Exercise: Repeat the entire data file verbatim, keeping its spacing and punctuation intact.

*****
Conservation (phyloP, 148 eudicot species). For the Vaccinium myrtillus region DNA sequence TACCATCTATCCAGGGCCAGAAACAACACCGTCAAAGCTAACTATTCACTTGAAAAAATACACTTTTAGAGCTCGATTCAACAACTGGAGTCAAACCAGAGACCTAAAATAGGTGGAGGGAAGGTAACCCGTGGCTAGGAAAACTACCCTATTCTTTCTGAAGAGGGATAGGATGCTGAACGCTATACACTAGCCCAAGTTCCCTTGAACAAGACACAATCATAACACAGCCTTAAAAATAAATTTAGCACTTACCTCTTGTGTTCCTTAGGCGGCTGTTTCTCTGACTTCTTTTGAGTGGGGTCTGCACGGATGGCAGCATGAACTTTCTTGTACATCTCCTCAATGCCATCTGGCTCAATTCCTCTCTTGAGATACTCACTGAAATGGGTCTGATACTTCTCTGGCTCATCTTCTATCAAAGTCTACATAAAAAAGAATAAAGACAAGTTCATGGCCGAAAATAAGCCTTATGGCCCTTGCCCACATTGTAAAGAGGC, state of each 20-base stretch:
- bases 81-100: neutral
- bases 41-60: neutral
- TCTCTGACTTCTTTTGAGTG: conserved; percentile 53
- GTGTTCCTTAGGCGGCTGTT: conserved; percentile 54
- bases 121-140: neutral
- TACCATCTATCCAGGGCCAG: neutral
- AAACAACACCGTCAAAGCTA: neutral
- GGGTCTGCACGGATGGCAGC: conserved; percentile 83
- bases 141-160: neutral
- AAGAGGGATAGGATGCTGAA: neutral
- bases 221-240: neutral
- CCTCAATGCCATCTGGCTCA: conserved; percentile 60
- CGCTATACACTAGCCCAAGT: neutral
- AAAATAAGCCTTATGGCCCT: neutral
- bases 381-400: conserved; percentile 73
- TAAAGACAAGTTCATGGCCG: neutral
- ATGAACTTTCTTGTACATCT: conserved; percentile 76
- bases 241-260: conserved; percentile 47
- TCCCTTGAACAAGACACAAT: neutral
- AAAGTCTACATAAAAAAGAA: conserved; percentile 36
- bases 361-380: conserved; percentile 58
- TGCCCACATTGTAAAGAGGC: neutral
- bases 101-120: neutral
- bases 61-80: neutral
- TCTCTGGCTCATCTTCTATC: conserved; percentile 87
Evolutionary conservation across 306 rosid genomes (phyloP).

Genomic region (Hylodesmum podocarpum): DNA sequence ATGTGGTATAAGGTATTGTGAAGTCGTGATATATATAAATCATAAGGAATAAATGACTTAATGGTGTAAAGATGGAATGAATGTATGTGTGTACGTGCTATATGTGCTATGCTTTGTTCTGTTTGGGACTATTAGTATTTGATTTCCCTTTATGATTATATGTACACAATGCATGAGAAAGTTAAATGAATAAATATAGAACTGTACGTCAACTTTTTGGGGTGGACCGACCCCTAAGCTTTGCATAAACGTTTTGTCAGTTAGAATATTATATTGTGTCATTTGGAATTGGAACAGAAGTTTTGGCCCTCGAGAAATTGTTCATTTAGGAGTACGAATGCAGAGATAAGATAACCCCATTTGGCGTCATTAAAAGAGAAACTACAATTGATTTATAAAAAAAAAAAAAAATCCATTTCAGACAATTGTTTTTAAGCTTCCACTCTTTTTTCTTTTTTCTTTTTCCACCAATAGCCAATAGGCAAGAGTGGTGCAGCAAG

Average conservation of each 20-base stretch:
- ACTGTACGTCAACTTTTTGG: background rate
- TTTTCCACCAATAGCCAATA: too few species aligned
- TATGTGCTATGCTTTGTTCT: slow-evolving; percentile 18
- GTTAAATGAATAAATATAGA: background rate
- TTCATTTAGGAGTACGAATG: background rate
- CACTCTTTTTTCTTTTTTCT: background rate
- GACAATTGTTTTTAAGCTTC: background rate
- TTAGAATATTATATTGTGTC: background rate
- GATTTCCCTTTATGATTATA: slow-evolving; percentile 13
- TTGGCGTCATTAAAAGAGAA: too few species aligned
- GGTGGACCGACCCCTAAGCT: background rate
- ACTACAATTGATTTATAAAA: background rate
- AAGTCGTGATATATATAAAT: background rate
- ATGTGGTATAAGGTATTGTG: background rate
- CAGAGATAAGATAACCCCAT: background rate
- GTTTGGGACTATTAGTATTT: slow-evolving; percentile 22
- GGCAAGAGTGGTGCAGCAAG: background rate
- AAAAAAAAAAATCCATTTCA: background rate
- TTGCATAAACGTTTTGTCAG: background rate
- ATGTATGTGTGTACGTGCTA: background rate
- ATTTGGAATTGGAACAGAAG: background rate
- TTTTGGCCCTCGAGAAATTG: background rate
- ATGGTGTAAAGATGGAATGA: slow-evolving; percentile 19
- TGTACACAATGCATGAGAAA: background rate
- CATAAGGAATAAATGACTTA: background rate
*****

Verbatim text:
Conservation (phyloP, 148 eudicot species). For the Vaccinium myrtillus region DNA sequence TACCATCTATCCAGGGCCAGAAACAACACCGTCAAAGCTAACTATTCACTTGAAAAAATACACTTTTAGAGCTCGATTCAACAACTGGAGTCAAACCAGAGACCTAAAATAGGTGGAGGGAAGGTAACCCGTGGCTAGGAAAACTACCCTATTCTTTCTGAAGAGGGATAGGATGCTGAACGCTATACACTAGCCCAAGTTCCCTTGAACAAGACACAATCATAACACAGCCTTAAAAATAAATTTAGCACTTACCTCTTGTGTTCCTTAGGCGGCTGTTTCTCTGACTTCTTTTGAGTGGGGTCTGCACGGATGGCAGCATGAACTTTCTTGTACATCTCCTCAATGCCATCTGGCTCAATTCCTCTCTTGAGATACTCACTGAAATGGGTCTGATACTTCTCTGGCTCATCTTCTATCAAAGTCTACATAAAAAAGAATAAAGACAAGTTCATGGCCGAAAATAAGCCTTATGGCCCTTGCCCACATTGTAAAGAGGC, state of each 20-base stretch:
- bases 81-100: neutral
- bases 41-60: neutral
- TCTCTGACTTCTTTTGAGTG: conserved; percentile 53
- GTGTTCCTTAGGCGGCTGTT: conserved; percentile 54
- bases 121-140: neutral
- TACCATCTATCCAGGGCCAG: neutral
- AAACAACACCGTCAAAGCTA: neutral
- GGGTCTGCACGGATGGCAGC: conserved; percentile 83
- bases 141-160: neutral
- AAGAGGGATAGGATGCTGAA: neutral
- bases 221-240: neutral
- CCTCAATGCCATCTGGCTCA: conserved; percentile 60
- CGCTATACACTAGCCCAAGT: neutral
- AAAATAAGCCTTATGGCCCT: neutral
- bases 381-400: conserved; percentile 73
- TAAAGACAAGTTCATGGCCG: neutral
- ATGAACTTTCTTGTACATCT: conserved; percentile 76
- bases 241-260: conserved; percentile 47
- TCCCTTGAACAAGACACAAT: neutral
- AAAGTCTACATAAAAAAGAA: conserved; percentile 36
- bases 361-380: conserved; percentile 58
- TGCCCACATTGTAAAGAGGC: neutral
- bases 101-120: neutral
- bases 61-80: neutral
- TCTCTGGCTCATCTTCTATC: conserved; percentile 87
Evolutionary conservation across 306 rosid genomes (phyloP).

Genomic region (Hylodesmum podocarpum): DNA sequence ATGTGGTATAAGGTATTGTGAAGTCGTGATATATATAAATCATAAGGAATAAATGACTTAATGGTGTAAAGATGGAATGAATGTATGTGTGTACGTGCTATATGTGCTATGCTTTGTTCTGTTTGGGACTATTAGTATTTGATTTCCCTTTATGATTATATGTACACAATGCATGAGAAAGTTAAATGAATAAATATAGAACTGTACGTCAACTTTTTGGGGTGGACCGACCCCTAAGCTTTGCATAAACGTTTTGTCAGTTAGAATATTATATTGTGTCATTTGGAATTGGAACAGAAGTTTTGGCCCTCGAGAAATTGTTCATTTAGGAGTACGAATGCAGAGATAAGATAACCCCATTTGGCGTCATTAAAAGAGAAACTACAATTGATTTATAAAAAAAAAAAAAAATCCATTTCAGACAATTGTTTTTAAGCTTCCACTCTTTTTTCTTTTTTCTTTTTCCACCAATAGCCAATAGGCAAGAGTGGTGCAGCAAG

Average conservation of each 20-base stretch:
- ACTGTACGTCAACTTTTTGG: background rate
- TTTTCCACCAATAGCCAATA: too few species aligned
- TATGTGCTATGCTTTGTTCT: slow-evolving; percentile 18
- GTTAAATGAATAAATATAGA: background rate
- TTCATTTAGGAGTACGAATG: background rate
- CACTCTTTTTTCTTTTTTCT: background rate
- GACAATTGTTTTTAAGCTTC: background rate
- TTAGAATATTATATTGTGTC: background rate
- GATTTCCCTTTATGATTATA: slow-evolving; percentile 13
- TTGGCGTCATTAAAAGAGAA: too few species aligned
- GGTGGACCGACCCCTAAGCT: background rate
- ACTACAATTGATTTATAAAA: background rate
- AAGTCGTGATATATATAAAT: background rate
- ATGTGGTATAAGGTATTGTG: background rate
- CAGAGATAAGATAACCCCAT: background rate
- GTTTGGGACTATTAGTATTT: slow-evolving; percentile 22
- GGCAAGAGTGGTGCAGCAAG: background rate
- AAAAAAAAAAATCCATTTCA: background rate
- TTGCATAAACGTTTTGTCAG: background rate
- ATGTATGTGTGTACGTGCTA: background rate
- ATTTGGAATTGGAACAGAAG: background rate
- TTTTGGCCCTCGAGAAATTG: background rate
- ATGGTGTAAAGATGGAATGA: slow-evolving; percentile 19
- TGTACACAATGCATGAGAAA: background rate
- CATAAGGAATAAATGACTTA: background rate